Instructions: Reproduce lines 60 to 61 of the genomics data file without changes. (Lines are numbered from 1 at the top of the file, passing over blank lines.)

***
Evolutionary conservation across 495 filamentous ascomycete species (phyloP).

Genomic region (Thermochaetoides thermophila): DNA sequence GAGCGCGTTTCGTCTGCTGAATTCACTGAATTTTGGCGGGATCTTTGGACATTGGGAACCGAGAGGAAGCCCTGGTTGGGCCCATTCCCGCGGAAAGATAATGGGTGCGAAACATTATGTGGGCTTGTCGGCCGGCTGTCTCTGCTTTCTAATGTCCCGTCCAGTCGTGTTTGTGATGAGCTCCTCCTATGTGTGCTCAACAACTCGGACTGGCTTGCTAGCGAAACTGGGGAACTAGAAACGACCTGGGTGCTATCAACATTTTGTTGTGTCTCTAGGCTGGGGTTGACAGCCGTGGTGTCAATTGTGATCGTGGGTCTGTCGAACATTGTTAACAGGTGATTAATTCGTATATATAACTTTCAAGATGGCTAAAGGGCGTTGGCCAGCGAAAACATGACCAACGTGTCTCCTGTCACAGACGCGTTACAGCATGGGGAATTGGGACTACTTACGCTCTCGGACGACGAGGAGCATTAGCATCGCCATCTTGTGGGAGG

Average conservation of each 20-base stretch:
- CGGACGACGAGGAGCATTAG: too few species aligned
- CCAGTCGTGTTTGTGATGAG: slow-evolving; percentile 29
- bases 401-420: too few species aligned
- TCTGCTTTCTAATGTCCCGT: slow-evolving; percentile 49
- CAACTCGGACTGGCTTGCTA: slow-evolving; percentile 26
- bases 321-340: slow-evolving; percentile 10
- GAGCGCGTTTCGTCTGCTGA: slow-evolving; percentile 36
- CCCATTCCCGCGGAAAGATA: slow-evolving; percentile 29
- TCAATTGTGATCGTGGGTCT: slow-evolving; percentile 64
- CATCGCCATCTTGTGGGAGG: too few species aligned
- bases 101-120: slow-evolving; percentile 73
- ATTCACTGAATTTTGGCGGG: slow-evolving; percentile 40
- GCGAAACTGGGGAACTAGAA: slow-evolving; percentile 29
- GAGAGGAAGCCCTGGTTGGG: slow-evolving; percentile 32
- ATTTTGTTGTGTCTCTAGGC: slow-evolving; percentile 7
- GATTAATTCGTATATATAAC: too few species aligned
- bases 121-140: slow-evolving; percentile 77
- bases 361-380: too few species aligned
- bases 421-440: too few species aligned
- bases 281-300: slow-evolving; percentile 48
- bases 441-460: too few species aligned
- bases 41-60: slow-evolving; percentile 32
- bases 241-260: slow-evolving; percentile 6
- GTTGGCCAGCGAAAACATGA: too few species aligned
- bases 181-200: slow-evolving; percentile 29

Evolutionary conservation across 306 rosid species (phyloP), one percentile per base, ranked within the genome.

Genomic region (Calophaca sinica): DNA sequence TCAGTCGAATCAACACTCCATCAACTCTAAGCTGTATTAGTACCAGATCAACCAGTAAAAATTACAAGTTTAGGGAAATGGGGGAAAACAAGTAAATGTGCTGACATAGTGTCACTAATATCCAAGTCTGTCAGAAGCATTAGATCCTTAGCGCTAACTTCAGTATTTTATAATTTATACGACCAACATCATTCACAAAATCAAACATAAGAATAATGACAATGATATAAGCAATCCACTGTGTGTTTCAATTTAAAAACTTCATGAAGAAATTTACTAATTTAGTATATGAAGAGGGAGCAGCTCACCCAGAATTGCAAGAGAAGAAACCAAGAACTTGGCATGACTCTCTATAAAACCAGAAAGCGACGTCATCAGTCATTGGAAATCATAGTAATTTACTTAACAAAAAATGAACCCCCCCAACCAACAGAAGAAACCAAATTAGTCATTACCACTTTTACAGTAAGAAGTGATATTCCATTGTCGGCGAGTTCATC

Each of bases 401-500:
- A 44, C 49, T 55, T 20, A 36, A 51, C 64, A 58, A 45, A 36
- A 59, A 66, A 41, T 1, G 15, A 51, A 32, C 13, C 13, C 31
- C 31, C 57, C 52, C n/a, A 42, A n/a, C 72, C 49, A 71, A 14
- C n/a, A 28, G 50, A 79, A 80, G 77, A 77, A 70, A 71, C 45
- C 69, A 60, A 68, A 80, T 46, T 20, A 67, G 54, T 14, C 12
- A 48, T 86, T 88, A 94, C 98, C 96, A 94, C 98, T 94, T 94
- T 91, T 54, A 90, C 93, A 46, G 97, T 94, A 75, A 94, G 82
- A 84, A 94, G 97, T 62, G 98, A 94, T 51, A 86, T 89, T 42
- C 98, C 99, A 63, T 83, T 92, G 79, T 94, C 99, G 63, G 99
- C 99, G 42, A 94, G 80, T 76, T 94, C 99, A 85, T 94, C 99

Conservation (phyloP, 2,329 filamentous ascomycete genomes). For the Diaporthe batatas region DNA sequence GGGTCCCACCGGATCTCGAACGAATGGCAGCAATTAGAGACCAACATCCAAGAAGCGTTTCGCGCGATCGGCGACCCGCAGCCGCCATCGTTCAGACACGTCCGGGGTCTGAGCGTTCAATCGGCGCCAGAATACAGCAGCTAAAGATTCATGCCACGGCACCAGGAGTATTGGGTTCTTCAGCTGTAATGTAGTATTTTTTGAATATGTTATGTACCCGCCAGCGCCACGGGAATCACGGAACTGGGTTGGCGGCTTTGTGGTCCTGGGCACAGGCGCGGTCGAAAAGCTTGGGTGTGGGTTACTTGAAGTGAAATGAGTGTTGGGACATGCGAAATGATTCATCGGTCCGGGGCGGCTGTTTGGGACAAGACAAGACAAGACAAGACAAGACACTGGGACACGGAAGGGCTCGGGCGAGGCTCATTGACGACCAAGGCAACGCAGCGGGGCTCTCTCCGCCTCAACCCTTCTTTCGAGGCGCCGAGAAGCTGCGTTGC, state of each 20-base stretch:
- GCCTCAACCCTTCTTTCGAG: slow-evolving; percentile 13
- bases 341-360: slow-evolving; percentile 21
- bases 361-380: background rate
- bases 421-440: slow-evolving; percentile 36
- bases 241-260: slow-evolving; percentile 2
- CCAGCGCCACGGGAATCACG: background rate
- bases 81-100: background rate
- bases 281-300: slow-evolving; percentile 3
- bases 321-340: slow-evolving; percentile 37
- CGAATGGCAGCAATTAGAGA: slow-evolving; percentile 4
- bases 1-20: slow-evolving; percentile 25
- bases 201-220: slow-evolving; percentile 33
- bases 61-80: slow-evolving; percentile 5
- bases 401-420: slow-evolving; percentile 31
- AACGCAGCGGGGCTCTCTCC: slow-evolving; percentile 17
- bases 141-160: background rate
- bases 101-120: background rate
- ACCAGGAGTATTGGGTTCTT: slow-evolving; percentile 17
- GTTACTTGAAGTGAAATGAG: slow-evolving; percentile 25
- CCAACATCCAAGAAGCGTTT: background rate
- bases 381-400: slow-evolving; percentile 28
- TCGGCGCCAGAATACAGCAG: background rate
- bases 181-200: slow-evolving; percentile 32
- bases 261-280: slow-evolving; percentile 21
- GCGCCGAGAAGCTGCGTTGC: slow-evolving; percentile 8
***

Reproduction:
- ACCAGGAGTATTGGGTTCTT: slow-evolving; percentile 17
- GTTACTTGAAGTGAAATGAG: slow-evolving; percentile 25